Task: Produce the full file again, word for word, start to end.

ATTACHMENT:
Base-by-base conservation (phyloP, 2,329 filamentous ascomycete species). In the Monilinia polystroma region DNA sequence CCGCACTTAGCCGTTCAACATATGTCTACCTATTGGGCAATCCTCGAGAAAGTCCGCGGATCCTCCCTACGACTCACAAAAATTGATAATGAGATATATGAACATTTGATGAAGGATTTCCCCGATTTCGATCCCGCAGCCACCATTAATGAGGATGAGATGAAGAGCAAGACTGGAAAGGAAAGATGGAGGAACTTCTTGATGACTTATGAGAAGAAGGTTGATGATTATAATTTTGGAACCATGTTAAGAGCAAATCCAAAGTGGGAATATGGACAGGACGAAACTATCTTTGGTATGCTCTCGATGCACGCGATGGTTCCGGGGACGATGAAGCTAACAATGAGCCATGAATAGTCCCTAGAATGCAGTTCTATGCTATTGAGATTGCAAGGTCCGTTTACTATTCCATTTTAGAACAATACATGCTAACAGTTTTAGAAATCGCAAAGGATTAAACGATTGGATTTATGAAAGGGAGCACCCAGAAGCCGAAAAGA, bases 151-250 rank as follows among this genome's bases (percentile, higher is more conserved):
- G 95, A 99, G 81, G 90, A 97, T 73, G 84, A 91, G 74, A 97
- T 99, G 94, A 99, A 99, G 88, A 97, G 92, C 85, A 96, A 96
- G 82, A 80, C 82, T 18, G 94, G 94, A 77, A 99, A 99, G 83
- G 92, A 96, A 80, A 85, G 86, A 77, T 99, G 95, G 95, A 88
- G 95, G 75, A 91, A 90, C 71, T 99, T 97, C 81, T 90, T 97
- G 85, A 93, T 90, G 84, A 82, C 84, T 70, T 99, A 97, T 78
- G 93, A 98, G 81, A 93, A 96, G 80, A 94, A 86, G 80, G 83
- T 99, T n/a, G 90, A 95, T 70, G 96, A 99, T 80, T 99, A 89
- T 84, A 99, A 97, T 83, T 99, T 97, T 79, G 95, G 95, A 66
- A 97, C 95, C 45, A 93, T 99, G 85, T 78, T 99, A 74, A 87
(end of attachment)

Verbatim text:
Base-by-base conservation (phyloP, 2,329 filamentous ascomycete species). In the Monilinia polystroma region DNA sequence CCGCACTTAGCCGTTCAACATATGTCTACCTATTGGGCAATCCTCGAGAAAGTCCGCGGATCCTCCCTACGACTCACAAAAATTGATAATGAGATATATGAACATTTGATGAAGGATTTCCCCGATTTCGATCCCGCAGCCACCATTAATGAGGATGAGATGAAGAGCAAGACTGGAAAGGAAAGATGGAGGAACTTCTTGATGACTTATGAGAAGAAGGTTGATGATTATAATTTTGGAACCATGTTAAGAGCAAATCCAAAGTGGGAATATGGACAGGACGAAACTATCTTTGGTATGCTCTCGATGCACGCGATGGTTCCGGGGACGATGAAGCTAACAATGAGCCATGAATAGTCCCTAGAATGCAGTTCTATGCTATTGAGATTGCAAGGTCCGTTTACTATTCCATTTTAGAACAATACATGCTAACAGTTTTAGAAATCGCAAAGGATTAAACGATTGGATTTATGAAAGGGAGCACCCAGAAGCCGAAAAGA, bases 151-250 rank as follows among this genome's bases (percentile, higher is more conserved):
- G 95, A 99, G 81, G 90, A 97, T 73, G 84, A 91, G 74, A 97
- T 99, G 94, A 99, A 99, G 88, A 97, G 92, C 85, A 96, A 96
- G 82, A 80, C 82, T 18, G 94, G 94, A 77, A 99, A 99, G 83
- G 92, A 96, A 80, A 85, G 86, A 77, T 99, G 95, G 95, A 88
- G 95, G 75, A 91, A 90, C 71, T 99, T 97, C 81, T 90, T 97
- G 85, A 93, T 90, G 84, A 82, C 84, T 70, T 99, A 97, T 78
- G 93, A 98, G 81, A 93, A 96, G 80, A 94, A 86, G 80, G 83
- T 99, T n/a, G 90, A 95, T 70, G 96, A 99, T 80, T 99, A 89
- T 84, A 99, A 97, T 83, T 99, T 97, T 79, G 95, G 95, A 66
- A 97, C 95, C 45, A 93, T 99, G 85, T 78, T 99, A 74, A 87